Tech N9ne: Fully Loaded

Having already garnered an extensive fan base worldwide, an impressive catalog of recordings, and amassed individual album sales far beyond the 500,000 mark, Kansas City, Missouri’s own reigning rap champ, Tech N9ne, unbelievably, is still not quite a household name yet. Although He has continually toured around the globe, been featured on platinum soundtracks, and worked extensively with Sway & Tech on “The Anthem,” Tech’s sales for his latest, Universal-distributed Everready: The Religion remain under the 50,000 mark, the artist who never quits doing spot dates makes a convincing case for just how real he keeps it. With a Quincy Jones cosign, Tech N9ne is fully loaded and quick to jam. How does Everready measure up to some of your previous efforts?

Tech N9ne: I know, and this is a big statement, this is my best album. Now every artist might say that, and you listen to it like, “Naw, it ain’t better than Absolute Power [or] Anghellic!” I’m gonna tell you this, this music is a perfect blend of the personal stuff from Anghellic, and the party-feel from Absolute Power, and then more. I just write my life as I go. I ain’t one of those artists that do, like 50 songs, and then choose, like, 12 from that. If I record 20 songs, we’re gonna use those 20 ‘cause I’m talking about what I’m going through. Even when I’m partying with b***hes or whatever I’m doing, I’m gonna tell ya how I’m kicking it with b***hes. If I’m trying to go over to Hawaii with Bone Thugs-N-Harmony and all them, and then the promoters call back from Hawaii and say, “We can’t have Tech N9ne because the Samoans are so unruly, (and) that he has riot music, and we can’t do that,” I’m gonna write [about] that. [Tech starts reciting, in his rapid-fire delivery, that exact rhyme from “Riot Maker”] I write my life, no matter what it is – [it ’s] wonderful. What do you feel is the driving force behind your intense lyricism?

Tech N9ne: Everyday life experiences. Quincy Jones told me in ’97, Quincy Jones, and when he talks, you listen, he said, “Tech, rap what you know [‘cause] if you do that, people will forever feel you.” And, he was right ‘cause I don’t know nothing better. Nobody knows me better than me, so why not rap, and why not tell you about me? I don’t want to tell you a fabricated me. I don’t want to tell you a false-hood me. I ain’t got that. I don’t know that, ‘cause that s**t can be found in the future. [Like,] “You said this, but you don’t really do this.” And, soon as they find out about you, nobody wants to f**k with you no more. That will never happen [with me]. One thing, I was raised a Christian, my mama married a Muslim when I was 12, from 12 to 17, Islam taught me always be able to back up stuff that you say ‘cause people will bring it back and say, “You said this.” You gotta be able to back it up, and that’s one thing I do in my rhymes. Although you’ve managed to maintain your relevancy as an MC amongst your friends, fans and peers in the business, for some odd reason you haven’t technically garnered that crossover appeal -– What do you feel has really been the key to your ongoing success?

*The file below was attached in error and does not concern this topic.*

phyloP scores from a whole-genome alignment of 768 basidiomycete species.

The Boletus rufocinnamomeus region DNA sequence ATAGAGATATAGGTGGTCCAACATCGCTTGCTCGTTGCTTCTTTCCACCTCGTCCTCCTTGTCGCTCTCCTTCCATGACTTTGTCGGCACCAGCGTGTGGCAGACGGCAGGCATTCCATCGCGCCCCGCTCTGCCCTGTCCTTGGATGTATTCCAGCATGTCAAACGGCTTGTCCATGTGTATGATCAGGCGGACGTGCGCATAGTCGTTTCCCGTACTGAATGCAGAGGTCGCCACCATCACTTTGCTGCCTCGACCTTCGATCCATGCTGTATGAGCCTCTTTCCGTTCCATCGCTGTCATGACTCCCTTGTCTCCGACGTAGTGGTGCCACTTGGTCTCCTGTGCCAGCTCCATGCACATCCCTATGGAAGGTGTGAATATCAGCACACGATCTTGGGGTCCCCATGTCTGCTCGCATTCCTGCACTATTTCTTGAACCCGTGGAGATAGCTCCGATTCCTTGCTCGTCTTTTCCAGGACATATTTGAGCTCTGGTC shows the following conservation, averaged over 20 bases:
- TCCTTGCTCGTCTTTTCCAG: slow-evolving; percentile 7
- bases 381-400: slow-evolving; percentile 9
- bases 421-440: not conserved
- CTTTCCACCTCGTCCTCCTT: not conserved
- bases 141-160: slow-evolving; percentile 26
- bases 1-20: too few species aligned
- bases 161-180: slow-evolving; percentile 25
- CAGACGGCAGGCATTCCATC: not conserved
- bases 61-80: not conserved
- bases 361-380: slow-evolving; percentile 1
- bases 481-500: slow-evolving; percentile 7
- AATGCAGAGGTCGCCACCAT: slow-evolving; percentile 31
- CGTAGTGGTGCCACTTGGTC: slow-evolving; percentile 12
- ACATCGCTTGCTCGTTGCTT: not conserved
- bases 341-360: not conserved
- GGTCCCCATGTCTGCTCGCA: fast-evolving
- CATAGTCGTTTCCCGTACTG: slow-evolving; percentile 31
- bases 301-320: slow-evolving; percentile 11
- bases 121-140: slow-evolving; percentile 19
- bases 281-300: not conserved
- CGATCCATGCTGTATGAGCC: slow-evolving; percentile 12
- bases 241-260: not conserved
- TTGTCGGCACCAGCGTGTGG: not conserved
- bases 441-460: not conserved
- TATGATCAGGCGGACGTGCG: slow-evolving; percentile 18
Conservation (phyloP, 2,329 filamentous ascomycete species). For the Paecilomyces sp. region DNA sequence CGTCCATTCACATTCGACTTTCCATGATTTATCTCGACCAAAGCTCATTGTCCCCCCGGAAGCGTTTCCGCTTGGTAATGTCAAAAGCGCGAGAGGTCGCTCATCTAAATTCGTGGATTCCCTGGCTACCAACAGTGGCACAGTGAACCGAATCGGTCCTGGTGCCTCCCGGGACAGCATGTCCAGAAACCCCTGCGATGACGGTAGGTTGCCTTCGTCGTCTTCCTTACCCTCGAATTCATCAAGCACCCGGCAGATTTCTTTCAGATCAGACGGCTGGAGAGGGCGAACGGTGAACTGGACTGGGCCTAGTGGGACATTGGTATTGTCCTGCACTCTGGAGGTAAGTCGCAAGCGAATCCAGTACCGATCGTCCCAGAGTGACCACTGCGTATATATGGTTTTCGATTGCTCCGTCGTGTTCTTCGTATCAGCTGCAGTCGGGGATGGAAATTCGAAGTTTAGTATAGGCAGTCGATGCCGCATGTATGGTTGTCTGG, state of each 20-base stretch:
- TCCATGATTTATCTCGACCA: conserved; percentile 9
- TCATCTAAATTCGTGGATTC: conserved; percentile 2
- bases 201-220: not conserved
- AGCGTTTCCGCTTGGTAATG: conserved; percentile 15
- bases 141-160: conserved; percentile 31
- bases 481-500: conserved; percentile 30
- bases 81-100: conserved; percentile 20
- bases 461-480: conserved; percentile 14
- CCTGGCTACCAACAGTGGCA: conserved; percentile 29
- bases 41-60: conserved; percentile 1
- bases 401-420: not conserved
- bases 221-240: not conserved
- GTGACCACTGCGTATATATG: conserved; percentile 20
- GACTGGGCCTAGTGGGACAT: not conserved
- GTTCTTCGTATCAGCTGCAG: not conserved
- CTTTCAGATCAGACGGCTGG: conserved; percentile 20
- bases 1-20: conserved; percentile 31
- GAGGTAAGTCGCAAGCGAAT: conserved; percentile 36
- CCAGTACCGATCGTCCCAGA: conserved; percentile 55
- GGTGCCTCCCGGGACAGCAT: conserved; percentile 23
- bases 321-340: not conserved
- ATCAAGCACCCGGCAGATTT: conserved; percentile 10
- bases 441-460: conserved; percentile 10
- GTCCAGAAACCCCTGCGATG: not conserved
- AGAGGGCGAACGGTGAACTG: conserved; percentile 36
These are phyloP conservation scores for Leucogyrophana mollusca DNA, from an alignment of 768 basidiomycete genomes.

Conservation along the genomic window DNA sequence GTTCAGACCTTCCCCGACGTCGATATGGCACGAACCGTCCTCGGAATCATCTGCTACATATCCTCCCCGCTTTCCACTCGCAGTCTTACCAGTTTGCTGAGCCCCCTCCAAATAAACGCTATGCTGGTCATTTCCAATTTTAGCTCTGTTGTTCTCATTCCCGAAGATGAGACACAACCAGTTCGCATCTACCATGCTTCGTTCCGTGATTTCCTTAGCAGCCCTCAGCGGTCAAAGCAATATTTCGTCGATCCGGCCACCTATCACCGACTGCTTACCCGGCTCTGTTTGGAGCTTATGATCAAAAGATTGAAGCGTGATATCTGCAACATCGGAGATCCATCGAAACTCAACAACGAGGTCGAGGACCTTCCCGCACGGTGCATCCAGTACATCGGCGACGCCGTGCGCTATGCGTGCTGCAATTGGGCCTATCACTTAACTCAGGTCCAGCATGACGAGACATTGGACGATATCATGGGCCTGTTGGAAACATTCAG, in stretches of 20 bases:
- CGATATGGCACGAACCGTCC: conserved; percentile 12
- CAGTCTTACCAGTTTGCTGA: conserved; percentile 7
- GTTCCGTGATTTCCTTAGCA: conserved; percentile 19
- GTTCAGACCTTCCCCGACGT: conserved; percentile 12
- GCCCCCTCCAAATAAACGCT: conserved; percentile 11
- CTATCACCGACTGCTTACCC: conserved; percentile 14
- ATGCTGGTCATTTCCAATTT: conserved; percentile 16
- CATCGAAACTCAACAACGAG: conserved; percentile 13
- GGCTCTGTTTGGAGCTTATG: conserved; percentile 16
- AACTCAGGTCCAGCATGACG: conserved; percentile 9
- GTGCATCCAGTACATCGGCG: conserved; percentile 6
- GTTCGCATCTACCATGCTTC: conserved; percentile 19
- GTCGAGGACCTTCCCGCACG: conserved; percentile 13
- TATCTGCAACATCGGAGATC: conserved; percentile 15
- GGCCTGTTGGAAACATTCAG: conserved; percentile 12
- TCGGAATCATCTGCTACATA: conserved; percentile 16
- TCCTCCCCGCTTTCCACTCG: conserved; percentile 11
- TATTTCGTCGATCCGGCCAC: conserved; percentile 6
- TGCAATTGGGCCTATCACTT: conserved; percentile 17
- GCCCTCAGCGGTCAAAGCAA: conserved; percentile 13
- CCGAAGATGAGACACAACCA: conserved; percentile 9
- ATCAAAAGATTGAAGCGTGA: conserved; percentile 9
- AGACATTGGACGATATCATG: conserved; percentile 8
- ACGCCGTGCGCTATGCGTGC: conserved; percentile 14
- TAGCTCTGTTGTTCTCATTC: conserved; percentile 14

Tech N9ne: That’s crazy that you asked me that right after what we just said, because that is the very thing that is the key to my longevity: it’s to be you, at all costs. We are all in the same realm. We all watch the same movies. How many n***as you know that ain’t got Scarface? How many n***as you know ain’t seen Friday and Friday After Next, and all that. We all watch the same s**t and we all go do the same things. We all eat, drink, s**t the same, so if you keep that as real as possible, you’ll have millions of people that feel you, ‘cause they can relate. If I do a song called “Psycho B***h” [from Anghellic], you know how many dudes can relate to that? Or, if I do a song called “This Ring” [from Anghellic], talking about trying to balance being a star, with being a faithful husband, and how I can’t do that. [Laughs] You know how many married dudes that can relate to that? Or, if I do a song on Everready called “F**k ‘Em Girl,” you’re like, “Put on your f**k ‘em girl dress, f*ck ‘em girl, f*ck ‘em,” They’re gonna resort back to Martin Lawrence where I got it. You know how many women can relate to that? Like, “F**k that n***a, I’m gonna go out, I’m gonna party, and I’m gonna f**k somebody else.” That’s what it’s all about. You write that, man, and that’s the key to longevity –- being you, being true. On a more serious, are you still harboring ill feelings towards the music industry in general?